After the next Big Shop I was presented with a pot of blue sloppy hair gel and a plastic hairbrush.
Then she said. “There you go. But be careful that you don’t look in the mirror for too long because if you do, you’ll see Satan looking back at you over your shoulder.”
And she went about her business.
I stood in front of the mirror holding my new pot of blue hair gel and my new hairbrush.
I didn’t look in the mirror.
As the years went by the strata of guilt settled like sediment, each fresh misdemeanor compressing the next, solidifying it, making it more real.
Monthly confessions in church, whispered through a grill to a priest who gently tried to wheedle out some masturbatory muttering, something juicy to spice up the mundane, everyday sins.
A handful of Hail Mary’s and a few Our Father’s later and our souls had been restored to factory settings, clean and unsullied.
Apparently.
But something didn’t sit right.
If three Hail Mary’s and an Our Father absolved me of the sin of snapping a petal from an ornamental rose, then how many Hail Mary’s and Our Father’s would the newly apprehended Local Hero Peter Sutcliffe need to make his soul whiter than white?
I knew it would be possible. One of the two thieves crucified with Jesus, either Dismas or Gestas, actually repented on the cross. He’d have dodged the Our Father’s and Hail Mary’s of course, seeing as these two little ditties hadn’t been invented yet, but a life of thievery and skullduggery just wiped clean at zero hour?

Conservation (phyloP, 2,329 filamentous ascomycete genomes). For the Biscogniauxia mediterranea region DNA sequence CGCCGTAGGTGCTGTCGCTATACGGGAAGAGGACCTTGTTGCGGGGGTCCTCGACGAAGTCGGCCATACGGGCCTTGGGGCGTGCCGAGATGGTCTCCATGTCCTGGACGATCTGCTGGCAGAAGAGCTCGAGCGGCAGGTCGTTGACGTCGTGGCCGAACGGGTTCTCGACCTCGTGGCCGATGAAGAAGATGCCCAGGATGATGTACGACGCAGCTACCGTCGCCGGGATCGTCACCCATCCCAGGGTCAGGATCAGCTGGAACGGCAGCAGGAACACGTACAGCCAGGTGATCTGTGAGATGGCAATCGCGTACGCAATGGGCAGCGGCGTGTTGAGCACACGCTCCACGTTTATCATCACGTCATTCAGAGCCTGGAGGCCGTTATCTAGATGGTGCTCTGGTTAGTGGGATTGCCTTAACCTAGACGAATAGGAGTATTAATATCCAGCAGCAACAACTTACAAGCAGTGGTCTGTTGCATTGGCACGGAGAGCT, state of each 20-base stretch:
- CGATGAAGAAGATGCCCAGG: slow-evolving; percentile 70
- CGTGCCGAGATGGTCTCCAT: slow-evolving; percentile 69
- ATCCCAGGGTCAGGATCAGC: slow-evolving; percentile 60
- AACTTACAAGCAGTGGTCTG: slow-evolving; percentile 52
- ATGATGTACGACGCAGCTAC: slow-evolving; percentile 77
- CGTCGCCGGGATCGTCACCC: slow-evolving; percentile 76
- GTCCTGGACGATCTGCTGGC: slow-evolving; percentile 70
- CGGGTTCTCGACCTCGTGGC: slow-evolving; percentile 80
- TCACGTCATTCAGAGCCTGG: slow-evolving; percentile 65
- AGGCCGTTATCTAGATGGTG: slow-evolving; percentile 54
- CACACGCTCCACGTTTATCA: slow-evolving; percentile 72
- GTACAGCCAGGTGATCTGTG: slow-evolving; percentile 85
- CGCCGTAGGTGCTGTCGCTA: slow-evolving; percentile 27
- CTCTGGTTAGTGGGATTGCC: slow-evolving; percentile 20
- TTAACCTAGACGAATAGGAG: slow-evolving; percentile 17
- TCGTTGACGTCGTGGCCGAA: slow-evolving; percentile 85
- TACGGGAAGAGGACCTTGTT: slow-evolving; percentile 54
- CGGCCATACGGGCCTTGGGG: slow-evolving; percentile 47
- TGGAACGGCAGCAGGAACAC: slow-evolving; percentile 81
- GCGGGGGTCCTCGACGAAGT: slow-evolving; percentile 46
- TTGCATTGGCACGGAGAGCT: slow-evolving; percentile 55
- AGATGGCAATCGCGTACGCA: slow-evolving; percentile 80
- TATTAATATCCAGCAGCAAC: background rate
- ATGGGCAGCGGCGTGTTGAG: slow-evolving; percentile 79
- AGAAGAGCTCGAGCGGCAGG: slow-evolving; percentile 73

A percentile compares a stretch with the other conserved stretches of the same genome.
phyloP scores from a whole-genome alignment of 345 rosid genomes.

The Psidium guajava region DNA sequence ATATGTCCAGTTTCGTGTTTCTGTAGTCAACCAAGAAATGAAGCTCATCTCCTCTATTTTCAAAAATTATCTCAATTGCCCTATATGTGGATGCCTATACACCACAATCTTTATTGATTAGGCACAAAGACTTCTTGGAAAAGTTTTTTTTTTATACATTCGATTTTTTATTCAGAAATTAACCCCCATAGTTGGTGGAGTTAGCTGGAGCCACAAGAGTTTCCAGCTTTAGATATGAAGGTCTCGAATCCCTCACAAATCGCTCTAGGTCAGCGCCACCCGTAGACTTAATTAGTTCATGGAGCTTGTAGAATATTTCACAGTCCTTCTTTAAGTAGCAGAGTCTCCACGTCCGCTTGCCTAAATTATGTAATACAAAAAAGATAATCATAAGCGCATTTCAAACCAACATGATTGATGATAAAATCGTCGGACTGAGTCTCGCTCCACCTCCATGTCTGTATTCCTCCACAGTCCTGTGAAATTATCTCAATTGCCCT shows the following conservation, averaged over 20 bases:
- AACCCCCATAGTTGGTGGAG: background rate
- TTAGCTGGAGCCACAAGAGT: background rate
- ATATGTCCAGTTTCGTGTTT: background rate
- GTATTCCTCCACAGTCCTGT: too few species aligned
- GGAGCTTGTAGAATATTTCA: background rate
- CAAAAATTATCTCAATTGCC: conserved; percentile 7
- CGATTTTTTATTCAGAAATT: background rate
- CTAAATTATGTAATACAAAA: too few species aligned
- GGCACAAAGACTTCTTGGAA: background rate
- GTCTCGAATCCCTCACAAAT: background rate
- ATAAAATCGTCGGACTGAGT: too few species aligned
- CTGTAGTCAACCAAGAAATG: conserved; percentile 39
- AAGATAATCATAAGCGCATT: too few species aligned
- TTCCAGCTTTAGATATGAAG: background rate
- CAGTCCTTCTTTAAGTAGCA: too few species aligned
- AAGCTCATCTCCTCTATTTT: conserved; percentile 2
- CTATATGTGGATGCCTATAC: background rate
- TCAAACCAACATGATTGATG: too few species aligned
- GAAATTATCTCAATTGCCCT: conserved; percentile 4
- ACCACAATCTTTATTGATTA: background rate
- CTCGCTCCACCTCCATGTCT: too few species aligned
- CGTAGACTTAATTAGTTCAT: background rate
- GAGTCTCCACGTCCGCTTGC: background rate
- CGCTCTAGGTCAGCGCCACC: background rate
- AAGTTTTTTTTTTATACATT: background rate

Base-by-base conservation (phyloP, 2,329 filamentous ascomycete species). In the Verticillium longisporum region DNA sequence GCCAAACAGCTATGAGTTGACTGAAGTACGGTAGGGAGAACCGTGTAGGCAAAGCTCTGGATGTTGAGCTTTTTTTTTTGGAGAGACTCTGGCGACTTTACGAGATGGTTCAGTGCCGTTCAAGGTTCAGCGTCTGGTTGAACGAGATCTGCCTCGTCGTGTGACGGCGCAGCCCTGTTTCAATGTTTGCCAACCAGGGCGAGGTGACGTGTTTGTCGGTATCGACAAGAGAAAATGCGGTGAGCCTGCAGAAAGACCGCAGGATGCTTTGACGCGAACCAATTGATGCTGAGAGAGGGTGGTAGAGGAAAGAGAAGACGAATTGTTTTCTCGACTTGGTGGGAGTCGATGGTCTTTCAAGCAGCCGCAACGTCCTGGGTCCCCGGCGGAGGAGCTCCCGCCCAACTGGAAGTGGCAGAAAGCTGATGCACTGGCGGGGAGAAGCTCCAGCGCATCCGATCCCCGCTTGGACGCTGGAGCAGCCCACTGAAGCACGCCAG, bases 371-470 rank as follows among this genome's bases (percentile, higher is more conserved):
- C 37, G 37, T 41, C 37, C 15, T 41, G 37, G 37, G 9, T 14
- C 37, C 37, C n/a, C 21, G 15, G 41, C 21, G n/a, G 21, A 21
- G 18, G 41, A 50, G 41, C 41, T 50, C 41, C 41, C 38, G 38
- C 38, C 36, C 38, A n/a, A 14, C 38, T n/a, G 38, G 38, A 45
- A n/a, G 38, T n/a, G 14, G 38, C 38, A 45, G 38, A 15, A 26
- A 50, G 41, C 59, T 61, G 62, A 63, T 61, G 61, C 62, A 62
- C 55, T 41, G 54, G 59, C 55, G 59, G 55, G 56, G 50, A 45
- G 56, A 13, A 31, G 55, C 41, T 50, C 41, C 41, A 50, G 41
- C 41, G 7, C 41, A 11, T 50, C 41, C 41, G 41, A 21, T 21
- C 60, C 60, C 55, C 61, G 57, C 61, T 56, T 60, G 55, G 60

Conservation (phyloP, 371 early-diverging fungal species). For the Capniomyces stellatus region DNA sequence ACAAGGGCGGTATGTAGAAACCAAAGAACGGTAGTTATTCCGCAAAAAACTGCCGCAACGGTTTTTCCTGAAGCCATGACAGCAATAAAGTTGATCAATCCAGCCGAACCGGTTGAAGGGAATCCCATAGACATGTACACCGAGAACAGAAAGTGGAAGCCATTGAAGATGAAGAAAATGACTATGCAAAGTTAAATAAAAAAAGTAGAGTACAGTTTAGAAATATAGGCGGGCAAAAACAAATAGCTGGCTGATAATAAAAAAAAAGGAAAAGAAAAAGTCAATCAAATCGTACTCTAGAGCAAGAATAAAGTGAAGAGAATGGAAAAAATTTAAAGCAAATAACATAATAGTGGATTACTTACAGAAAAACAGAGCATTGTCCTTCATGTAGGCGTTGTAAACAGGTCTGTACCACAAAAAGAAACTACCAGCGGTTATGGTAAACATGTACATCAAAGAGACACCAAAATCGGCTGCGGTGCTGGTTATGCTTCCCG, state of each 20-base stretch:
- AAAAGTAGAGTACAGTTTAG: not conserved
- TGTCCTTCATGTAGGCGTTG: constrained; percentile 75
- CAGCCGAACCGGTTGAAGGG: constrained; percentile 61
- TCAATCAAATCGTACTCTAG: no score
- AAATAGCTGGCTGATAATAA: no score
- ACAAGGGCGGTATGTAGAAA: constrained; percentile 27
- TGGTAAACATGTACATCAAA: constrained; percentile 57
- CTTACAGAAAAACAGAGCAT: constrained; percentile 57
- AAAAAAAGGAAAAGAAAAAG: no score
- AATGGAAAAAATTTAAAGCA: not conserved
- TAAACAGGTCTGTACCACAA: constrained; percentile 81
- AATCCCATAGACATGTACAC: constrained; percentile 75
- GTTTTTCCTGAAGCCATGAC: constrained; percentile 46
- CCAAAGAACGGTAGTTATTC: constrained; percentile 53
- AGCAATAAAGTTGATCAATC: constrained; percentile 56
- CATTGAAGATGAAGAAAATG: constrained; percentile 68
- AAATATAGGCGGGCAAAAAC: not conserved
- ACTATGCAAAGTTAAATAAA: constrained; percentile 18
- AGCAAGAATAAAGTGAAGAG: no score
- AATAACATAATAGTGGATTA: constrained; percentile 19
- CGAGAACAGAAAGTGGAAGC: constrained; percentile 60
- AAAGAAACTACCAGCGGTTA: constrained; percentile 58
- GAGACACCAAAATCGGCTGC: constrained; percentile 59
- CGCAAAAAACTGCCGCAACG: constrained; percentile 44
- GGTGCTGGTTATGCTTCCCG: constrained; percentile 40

Not a bad option if you asked me.
So I realised it wasn’t a fair system.
We needed a sliding scale of sin and punishment.
Some bloke in a funny collar sitting in a rabbit hutch didn’t seem the best person to be deciding this, but I also realised that’s all the Catholic Church really is – a lot of men of various importance wearing funny hats, collars and dresses, sitting in rabbit hutches of various sizes, deciding how many Hail Mary’s and Our Father’s are required to absolve someone of the sin of snapping a leaf from a pottery rose, or watching a next door neighbour having a shower, or smashing in the heads and faces of thirteen poor women using a hammer and a screwdriver whilst wearing an old jumper as trousers so you can get your cock out easily through the head hole before wanking over their dying bodies.
Like I say, it really needs a sliding scale of sin and punishment.
At church I’d see the younger people near the back and the older people near the front and it put me in mind of a conveyor of death, everyone moving forward a pew with each passing year until it’s your turn to get in the box.
The older people seemed to sing the hymns the worse but sang them more loudly, bleating to be noticed by a God they’d mostly ignored whilst in the rear pews of life, but now they were near the front He had grown larger, frighteningly close.
There’s no napping in the front rows.
He Can See You.
Big Father is Watching.
I remember a quote from a priest.